Temple students discuss impact of media, racial injustice

While social media users try to raise awareness about injustice, the overexposure can hurt users.


Olivia Rakiro spent a lot of time last summer on social media and was anxious about the numerous posts about Black Lives Matter and racial injustice. 

“It was weird because it was like, I felt like I should be happy that people are being aware of it and everything, and there’s part of me that did feel like that, but then at the same time it became really overwhelming,” said Rakiro, a sophomore journalism major. 

Black students at Temple University are continuing to deal with the mental impact of seeing numerous posts about police brutality and racial injustice, including videos of the police attacking Black people, during the summer and are now grappling with the renewed media attention surrounding the ongoing trial of Derek Chauvin, the officer who kept his knee on George Floyd’s neck for almost nine minutes. 

While it is necessary to pay attention to police brutality and racial injustice, the frequent exposure can take a toll on the mental health of Black people, said Sonja Peterson-Lewis, a social psychologist and an Africology and African American studies professor. 

“If you’re oppressed on the basis of race, we tend to have a very strong racial collective identity, so that when something happens to say, another Latinx person, it’s like it’s happening to you, or something happens to a Black person, it’s like it happened to you,” Peterson-Lewis said.

The ability to identify with victims of police brutality influenced Rakiro’s decision to limit how much time she spent on social media, she said. 

“I noticed over time seeing it on the news so much and reading so much about it was affecting me mentally in the sense I just felt like, extra anxious and sad because then it was like, all these issues related to racism and everything were being brought up so much that it was like reminding me about my own life and dealing with discrimination,” Rakiro added. 

Seeing videos of police brutality can be traumatizing and lead to negative mental health outcomes because people who identify with the group being attacked experience the trauma as their own, CBS reported

Google searches for Black Lives Matter dramatically increased last summer and searches for Chauvin have risen since the end of March, according to Google Trends.

Over time, the stress of dealing with racism builds up and damages both the physical and mental health of Black people, ProPublica reported

Alyssa Threadgill, a freshman journalism major, noticed how seeing posts about Black Lives Matter and racial injustice affected her mental health last summer, she said.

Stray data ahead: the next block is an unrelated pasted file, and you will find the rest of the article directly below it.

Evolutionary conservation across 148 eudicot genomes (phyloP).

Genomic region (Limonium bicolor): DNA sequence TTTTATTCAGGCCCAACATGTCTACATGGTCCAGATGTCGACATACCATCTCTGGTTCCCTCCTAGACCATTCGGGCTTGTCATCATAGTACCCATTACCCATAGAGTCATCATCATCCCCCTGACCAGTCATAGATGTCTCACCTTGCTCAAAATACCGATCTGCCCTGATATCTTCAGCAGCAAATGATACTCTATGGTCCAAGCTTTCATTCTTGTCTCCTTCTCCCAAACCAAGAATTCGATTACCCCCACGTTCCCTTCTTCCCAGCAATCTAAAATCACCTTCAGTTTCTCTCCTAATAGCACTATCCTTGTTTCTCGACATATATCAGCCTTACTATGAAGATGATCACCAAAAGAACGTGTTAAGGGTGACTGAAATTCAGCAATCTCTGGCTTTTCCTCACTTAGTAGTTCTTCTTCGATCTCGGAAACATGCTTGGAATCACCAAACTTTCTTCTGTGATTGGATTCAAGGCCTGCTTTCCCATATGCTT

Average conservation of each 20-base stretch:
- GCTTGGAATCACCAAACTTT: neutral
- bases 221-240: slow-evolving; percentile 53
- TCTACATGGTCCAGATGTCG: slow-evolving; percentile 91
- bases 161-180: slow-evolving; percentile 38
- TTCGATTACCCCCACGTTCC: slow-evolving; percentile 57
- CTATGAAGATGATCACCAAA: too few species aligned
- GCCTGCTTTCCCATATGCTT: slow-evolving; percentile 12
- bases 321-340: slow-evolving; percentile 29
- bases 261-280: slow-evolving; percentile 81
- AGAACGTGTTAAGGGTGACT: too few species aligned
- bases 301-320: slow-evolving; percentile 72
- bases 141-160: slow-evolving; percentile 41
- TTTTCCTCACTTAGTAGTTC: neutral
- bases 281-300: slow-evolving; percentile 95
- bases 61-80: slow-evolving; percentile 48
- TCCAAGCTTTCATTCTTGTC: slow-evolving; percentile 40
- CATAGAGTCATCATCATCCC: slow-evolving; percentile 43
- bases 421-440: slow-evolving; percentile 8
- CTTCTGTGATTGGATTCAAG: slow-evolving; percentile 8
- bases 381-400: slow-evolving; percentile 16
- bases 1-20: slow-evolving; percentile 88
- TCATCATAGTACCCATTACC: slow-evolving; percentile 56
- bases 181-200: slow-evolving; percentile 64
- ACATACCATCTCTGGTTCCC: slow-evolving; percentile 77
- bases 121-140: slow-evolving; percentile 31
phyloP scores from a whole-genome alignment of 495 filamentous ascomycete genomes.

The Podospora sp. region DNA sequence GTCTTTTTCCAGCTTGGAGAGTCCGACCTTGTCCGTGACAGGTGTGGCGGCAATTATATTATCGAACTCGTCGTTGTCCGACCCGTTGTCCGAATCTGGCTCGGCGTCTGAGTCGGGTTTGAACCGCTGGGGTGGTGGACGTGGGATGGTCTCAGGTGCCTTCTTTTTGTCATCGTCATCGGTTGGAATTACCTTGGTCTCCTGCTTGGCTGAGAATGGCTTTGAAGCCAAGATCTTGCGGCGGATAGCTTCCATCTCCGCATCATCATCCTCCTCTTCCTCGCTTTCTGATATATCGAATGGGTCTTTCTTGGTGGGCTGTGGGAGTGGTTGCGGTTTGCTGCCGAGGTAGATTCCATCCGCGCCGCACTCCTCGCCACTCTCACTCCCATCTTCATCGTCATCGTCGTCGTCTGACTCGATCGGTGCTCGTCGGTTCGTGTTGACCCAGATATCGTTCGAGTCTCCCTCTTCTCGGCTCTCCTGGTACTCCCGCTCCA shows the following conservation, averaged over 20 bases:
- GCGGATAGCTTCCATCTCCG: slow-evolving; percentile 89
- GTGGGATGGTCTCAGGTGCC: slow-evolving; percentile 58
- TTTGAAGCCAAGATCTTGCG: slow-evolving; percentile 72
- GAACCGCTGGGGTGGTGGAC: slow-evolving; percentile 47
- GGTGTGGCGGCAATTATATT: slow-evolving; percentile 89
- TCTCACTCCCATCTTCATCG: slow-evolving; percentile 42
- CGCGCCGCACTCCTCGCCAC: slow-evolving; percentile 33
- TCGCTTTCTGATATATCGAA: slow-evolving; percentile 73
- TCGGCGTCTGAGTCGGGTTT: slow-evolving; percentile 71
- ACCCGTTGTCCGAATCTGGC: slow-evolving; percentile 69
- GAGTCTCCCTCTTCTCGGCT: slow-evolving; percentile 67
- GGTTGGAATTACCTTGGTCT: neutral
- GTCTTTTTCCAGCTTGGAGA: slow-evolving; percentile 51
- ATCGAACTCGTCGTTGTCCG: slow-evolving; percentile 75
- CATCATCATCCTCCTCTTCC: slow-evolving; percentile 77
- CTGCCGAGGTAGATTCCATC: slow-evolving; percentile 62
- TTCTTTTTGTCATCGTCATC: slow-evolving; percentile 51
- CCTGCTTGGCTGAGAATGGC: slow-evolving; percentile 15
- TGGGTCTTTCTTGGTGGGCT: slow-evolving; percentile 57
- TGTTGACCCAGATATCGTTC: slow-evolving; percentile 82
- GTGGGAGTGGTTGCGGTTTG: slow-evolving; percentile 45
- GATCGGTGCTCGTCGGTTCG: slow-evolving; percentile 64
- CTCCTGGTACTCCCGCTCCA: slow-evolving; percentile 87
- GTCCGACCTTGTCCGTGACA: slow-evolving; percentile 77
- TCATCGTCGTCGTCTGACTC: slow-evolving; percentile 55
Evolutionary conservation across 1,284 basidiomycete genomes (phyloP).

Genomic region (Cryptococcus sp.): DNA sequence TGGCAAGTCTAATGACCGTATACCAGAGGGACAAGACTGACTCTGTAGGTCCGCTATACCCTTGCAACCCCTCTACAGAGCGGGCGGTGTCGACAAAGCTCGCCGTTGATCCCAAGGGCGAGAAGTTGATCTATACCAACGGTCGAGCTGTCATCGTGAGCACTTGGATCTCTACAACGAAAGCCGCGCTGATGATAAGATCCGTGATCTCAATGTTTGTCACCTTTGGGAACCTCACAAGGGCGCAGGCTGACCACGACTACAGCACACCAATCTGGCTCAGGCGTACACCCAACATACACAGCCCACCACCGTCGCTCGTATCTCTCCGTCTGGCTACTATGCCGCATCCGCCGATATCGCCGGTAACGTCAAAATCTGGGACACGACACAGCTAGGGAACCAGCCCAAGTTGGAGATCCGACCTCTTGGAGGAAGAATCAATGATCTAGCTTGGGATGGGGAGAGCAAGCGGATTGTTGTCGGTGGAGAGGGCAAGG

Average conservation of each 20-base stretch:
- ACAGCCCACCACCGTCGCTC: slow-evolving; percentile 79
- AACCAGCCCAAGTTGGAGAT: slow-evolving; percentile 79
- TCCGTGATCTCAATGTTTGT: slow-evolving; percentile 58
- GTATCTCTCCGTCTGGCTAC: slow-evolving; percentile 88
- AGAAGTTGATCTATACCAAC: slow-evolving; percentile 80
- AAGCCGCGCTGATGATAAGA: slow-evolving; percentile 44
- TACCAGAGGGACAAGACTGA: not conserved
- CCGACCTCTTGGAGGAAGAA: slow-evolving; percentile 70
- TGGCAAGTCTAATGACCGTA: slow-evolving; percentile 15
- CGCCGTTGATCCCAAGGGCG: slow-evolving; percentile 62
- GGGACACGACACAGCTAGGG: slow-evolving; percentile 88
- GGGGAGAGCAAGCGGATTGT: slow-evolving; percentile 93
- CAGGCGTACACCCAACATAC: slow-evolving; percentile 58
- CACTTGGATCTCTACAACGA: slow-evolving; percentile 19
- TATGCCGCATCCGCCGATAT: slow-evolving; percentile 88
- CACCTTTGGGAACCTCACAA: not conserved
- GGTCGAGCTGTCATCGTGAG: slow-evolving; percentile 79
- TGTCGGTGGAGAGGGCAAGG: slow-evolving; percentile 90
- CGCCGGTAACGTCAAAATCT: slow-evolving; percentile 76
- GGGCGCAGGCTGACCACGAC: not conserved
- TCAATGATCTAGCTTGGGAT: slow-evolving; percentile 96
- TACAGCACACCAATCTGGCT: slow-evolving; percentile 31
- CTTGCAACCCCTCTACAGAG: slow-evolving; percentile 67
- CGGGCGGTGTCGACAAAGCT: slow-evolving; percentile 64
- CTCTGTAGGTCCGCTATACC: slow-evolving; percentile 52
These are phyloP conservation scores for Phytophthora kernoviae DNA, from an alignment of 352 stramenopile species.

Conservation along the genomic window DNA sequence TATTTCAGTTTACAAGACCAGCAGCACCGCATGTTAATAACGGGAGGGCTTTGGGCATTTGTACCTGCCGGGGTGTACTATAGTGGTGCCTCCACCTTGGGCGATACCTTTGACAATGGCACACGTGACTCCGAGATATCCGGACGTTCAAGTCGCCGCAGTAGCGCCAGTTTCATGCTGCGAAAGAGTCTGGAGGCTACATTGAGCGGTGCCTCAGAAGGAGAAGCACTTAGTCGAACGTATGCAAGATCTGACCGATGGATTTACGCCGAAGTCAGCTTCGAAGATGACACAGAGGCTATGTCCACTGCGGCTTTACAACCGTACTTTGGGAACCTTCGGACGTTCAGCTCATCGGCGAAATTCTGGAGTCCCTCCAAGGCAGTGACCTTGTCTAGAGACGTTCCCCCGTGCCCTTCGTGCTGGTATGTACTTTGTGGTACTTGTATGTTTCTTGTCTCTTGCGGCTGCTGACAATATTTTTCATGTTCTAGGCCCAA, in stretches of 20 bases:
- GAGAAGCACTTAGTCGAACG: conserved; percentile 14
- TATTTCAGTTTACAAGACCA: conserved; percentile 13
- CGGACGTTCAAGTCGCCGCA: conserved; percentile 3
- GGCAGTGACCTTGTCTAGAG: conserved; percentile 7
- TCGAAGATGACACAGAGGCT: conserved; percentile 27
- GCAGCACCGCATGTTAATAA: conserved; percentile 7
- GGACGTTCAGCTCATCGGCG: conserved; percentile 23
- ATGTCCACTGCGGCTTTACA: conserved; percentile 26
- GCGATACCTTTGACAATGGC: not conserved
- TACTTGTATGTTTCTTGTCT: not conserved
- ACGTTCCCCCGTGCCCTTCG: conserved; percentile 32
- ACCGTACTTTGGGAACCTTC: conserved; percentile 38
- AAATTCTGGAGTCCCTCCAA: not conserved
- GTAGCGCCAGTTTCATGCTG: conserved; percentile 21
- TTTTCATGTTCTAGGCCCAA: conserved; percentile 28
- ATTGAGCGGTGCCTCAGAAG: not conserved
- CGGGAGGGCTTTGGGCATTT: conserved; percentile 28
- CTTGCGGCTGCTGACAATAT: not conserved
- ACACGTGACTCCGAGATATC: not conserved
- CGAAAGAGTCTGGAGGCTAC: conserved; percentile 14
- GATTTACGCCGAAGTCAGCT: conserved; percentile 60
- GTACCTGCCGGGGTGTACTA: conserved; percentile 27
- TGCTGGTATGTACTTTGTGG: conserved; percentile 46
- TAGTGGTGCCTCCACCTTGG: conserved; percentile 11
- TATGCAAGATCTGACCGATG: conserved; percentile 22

“There’s like, almost no escaping any kind of like, postings about racial injustice, and it was, it was at a time where I kind of had to think like, ‘Okay like, maybe I need to detox,’” Threadgill said. 

Many of the posts were well-intentioned and helped to raise awareness, but after a while, it began to feel like people were jumping on a trend and not actually motivated to do good, which was frustrating because racial injustice hits so close to home, Threadgill said. 

“Like, that could have happened to anybody, it could have happened to my dad, it could have happened to my cousin like, it’s just the way the world works now it’s like, it was just so horrifying and shocking and I just, I think I just stood and stared at the TV just like, not even sure if it was real,” Threadgill said.

Overexposure to images of police brutality can also lead to people developing “compassion fatigue,” which is when someone becomes so emotionally drained, they have a hard time caring and become desensitized to racial injustice, Peterson-Lewis said. 

Almost a year has passed since the Black Lives Matter protests last May, and Threadgill hasn’t seen a decrease in activity on her social media feed, partially due to Chauvin’s trial.

Chauvin’s trial is Minnesota’s first criminal case to be televised and livestreamed. The unprecedented level of access makes it easier for people to stay informed and allows for greater transparency, USA Today reported

Keeping up with the trial hasn’t had the same draining impact on Threadgill’s mental health that social media does, she said. 

“With social media, you just open it up and you never know what’s gonna show up,” Threadgill added. “Like, I can choose not to watch the news but with social media, I might expect to see a picture of my friends but instead I see pictures of something from the trial.”

Whenever a post about the trial comes up unexpectedly on social media, Rakiro feels unprepared to deal with the seriousness of the post, she said. 

“It’s kind of like, do I really want to read about this right now?” Rakiro said.

Haajrah Gilani contributed reporting.

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